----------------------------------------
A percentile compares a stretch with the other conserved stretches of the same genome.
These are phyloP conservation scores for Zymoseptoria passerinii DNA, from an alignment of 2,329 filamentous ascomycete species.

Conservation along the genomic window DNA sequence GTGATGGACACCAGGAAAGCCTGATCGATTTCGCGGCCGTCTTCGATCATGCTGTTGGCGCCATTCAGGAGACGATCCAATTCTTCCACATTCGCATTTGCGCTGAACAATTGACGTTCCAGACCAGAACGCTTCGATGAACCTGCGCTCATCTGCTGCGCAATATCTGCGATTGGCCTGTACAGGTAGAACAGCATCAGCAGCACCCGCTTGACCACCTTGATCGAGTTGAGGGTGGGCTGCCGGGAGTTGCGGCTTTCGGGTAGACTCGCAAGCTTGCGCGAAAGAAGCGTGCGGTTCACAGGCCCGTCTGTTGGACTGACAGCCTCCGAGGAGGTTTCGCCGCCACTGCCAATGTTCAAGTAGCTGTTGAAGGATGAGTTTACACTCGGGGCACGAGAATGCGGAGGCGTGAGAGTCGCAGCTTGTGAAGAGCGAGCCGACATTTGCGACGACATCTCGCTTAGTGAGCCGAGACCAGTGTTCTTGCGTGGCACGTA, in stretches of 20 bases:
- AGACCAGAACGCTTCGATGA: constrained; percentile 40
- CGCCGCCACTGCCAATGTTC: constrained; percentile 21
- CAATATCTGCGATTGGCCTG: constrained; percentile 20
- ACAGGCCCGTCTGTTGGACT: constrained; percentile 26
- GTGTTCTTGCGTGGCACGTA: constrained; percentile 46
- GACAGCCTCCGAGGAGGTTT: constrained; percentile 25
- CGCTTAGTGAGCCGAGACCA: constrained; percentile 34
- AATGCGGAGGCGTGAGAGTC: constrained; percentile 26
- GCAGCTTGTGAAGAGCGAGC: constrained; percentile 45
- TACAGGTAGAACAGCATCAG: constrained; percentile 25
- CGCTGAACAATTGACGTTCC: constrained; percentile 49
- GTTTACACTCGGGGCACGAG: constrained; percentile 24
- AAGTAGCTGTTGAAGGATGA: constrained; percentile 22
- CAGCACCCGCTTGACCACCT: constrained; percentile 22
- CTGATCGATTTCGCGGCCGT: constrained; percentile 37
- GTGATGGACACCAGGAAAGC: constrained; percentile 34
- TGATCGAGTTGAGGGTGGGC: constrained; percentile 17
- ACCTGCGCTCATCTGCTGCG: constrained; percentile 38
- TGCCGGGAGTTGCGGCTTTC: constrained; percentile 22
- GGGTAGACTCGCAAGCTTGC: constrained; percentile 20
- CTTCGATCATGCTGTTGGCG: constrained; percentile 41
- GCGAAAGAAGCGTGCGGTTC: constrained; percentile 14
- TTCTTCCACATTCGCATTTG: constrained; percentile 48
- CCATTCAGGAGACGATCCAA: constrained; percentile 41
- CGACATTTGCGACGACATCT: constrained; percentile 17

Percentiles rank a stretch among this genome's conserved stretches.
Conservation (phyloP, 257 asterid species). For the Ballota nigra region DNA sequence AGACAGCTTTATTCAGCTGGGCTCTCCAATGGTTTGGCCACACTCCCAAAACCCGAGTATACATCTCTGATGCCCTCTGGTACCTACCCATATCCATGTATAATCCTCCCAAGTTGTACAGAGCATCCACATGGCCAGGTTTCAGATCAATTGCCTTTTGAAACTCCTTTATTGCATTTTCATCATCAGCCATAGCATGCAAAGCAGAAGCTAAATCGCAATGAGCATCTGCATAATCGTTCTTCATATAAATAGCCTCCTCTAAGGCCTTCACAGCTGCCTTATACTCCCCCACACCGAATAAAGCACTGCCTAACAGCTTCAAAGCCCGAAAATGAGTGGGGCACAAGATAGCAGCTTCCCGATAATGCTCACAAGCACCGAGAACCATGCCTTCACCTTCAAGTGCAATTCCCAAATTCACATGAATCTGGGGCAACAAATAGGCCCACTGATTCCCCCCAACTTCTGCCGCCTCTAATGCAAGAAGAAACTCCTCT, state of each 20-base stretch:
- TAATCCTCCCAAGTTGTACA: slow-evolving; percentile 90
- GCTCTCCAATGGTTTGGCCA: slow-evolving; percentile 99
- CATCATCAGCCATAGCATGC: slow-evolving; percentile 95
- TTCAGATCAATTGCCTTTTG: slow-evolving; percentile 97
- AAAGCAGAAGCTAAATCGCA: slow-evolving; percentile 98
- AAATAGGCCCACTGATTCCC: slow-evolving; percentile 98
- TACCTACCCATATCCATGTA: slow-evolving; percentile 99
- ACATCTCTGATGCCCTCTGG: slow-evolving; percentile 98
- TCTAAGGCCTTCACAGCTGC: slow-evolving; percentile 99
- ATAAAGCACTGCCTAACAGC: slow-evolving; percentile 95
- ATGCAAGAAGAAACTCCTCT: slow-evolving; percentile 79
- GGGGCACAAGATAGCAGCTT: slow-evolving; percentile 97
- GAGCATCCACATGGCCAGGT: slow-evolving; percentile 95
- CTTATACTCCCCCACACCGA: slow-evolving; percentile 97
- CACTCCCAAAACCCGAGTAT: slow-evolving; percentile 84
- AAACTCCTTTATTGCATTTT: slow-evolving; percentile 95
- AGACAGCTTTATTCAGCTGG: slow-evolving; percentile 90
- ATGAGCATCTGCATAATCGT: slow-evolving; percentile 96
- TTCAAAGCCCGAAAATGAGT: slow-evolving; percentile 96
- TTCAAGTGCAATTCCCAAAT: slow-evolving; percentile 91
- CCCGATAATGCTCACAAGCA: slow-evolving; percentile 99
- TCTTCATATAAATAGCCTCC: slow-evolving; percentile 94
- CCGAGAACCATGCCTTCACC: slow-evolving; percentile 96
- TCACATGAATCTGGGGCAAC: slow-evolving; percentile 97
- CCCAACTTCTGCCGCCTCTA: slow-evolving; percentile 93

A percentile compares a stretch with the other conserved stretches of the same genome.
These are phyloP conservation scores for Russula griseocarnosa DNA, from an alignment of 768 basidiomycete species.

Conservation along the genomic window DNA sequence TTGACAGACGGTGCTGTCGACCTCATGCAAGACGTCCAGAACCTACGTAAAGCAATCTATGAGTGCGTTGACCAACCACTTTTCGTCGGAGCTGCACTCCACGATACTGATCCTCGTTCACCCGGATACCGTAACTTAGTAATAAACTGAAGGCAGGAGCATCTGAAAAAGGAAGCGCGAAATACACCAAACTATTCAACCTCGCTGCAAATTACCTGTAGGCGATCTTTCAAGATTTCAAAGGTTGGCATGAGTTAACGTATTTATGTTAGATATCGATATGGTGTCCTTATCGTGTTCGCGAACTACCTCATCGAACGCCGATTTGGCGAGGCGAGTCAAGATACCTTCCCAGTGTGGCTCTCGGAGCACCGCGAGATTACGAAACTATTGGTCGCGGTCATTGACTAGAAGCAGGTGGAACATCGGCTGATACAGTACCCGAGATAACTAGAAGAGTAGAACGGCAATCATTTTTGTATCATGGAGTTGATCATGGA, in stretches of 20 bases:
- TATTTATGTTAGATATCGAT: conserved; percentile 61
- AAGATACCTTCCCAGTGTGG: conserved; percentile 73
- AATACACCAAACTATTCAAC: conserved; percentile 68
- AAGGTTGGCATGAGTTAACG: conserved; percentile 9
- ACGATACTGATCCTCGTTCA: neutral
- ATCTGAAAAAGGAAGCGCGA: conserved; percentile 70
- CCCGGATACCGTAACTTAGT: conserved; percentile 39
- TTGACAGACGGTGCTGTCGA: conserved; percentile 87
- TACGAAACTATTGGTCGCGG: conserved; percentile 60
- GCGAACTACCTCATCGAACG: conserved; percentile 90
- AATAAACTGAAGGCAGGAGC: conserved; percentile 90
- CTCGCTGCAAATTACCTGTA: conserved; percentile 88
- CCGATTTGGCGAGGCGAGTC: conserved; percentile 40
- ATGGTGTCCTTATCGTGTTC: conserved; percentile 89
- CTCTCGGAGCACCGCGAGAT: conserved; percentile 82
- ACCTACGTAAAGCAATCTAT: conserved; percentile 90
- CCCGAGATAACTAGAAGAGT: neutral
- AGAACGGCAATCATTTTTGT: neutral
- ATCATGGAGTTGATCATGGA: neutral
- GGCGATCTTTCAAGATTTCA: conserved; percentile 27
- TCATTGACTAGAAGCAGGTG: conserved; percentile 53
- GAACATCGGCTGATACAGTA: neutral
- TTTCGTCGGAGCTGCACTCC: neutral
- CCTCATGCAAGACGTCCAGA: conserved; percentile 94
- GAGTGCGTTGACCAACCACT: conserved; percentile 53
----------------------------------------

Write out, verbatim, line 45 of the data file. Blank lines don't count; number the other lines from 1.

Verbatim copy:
- CACTCCCAAAACCCGAGTAT: slow-evolving; percentile 84